SLN SLN - 1 year ago 68
Swift Question

How a value typed variable is copied when it is passed to a function, what hold this copy?

Swift's string type is a value type. If you create a new String value, that String value is copied when it is passed to a function or method, or when it is assigned to a constant or variable.

It is copied when assigned to a constant or variable, this makes sense for me. But when a value typed variable passed to a function it also get copied, this confuses me.


How it gets copied when passing a value typed variable to a function? what kind of "space" holds this copy? Is it some sort of temporary variables invisibly created behind the scene and after the process of the function it gets destroyed?


Rob Rob
Answer Source

When passing value type to a function, think of it like assigning it to a local variable whose scope is that function, so the copy behavior is analogous to just assigning a new local variable.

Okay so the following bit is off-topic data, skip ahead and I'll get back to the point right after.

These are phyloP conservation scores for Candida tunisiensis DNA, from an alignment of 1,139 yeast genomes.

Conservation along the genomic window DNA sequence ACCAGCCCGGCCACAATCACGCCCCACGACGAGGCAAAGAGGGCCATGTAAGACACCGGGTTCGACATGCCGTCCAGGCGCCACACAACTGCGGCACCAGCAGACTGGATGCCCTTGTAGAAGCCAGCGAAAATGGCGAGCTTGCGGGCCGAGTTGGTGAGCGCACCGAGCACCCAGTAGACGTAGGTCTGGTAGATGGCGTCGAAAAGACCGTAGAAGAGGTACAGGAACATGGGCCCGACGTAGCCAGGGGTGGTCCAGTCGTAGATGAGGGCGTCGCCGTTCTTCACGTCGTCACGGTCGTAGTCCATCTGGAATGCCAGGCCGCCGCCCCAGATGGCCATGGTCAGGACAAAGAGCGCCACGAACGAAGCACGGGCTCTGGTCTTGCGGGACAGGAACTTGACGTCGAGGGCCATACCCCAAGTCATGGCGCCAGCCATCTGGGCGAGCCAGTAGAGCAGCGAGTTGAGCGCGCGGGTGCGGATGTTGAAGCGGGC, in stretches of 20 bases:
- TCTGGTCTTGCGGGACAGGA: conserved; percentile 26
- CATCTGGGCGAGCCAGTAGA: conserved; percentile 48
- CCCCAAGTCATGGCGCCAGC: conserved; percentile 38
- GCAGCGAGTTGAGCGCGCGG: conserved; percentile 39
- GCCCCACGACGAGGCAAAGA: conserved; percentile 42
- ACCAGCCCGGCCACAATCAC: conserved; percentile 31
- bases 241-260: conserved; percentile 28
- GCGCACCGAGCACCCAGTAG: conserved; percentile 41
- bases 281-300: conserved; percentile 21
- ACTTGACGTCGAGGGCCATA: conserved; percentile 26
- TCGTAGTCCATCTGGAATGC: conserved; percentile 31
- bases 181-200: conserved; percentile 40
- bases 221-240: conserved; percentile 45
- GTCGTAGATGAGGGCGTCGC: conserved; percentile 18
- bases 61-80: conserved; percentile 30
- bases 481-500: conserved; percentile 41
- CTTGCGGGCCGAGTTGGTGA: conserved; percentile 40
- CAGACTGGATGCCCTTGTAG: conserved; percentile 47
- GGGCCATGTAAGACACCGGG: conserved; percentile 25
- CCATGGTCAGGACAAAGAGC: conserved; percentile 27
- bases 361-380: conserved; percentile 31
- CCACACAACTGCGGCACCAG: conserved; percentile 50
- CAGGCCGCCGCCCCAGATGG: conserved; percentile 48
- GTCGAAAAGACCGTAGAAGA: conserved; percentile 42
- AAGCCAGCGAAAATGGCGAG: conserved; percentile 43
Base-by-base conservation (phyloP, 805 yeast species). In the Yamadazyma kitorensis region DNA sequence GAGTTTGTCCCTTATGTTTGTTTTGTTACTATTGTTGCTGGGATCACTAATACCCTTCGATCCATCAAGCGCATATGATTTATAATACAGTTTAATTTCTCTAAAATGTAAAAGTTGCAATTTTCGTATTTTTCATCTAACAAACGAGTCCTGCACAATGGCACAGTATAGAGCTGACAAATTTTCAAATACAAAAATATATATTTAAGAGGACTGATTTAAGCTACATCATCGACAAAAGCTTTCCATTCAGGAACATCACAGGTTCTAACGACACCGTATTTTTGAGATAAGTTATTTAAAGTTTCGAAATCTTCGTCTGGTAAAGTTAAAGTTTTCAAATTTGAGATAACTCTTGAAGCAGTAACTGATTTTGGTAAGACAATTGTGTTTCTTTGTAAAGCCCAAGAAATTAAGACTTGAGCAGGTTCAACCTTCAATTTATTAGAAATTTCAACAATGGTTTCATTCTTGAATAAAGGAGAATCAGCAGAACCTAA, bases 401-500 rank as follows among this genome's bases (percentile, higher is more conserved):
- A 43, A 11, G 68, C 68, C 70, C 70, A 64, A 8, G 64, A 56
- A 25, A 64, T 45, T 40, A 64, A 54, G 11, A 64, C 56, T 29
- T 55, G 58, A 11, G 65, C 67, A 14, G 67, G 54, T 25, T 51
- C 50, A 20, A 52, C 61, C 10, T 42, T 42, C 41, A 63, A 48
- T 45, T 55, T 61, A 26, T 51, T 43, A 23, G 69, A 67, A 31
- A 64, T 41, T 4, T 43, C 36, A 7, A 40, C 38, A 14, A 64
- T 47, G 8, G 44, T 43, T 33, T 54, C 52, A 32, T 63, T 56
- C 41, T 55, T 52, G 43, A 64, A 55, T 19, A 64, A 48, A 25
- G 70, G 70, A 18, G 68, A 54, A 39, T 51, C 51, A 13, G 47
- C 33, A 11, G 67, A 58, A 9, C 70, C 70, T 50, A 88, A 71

Regarding where it is copied, we should recognize that the copy behavior is actually more complicated than it sounds. As they point out in Building Better Apps with Value Types in Swift (WWDC 2015, Session 414), "Copies are Cheap":

Copying a low-level, fundamental type is constant time

  • Int, Double, etc.

Copying a struct, enum, or tuple of value types is constant time

  • CGPoint, etc.

Extensible data structures use copy-on-write

  • Copying involves a fixed number of reference-counting operations

  • String, Array, Set, Dictionary, etc.

Regarding that last point, behind the scenes Swift does some sleight of hand that avoids copying extensible value types every time they're referenced, but rather just points to the original reference but keeps track of how many references there are and actually only makes copies (a) upon write; where (b) there's more than one reference. This behavior is discussed in more detail in that video.

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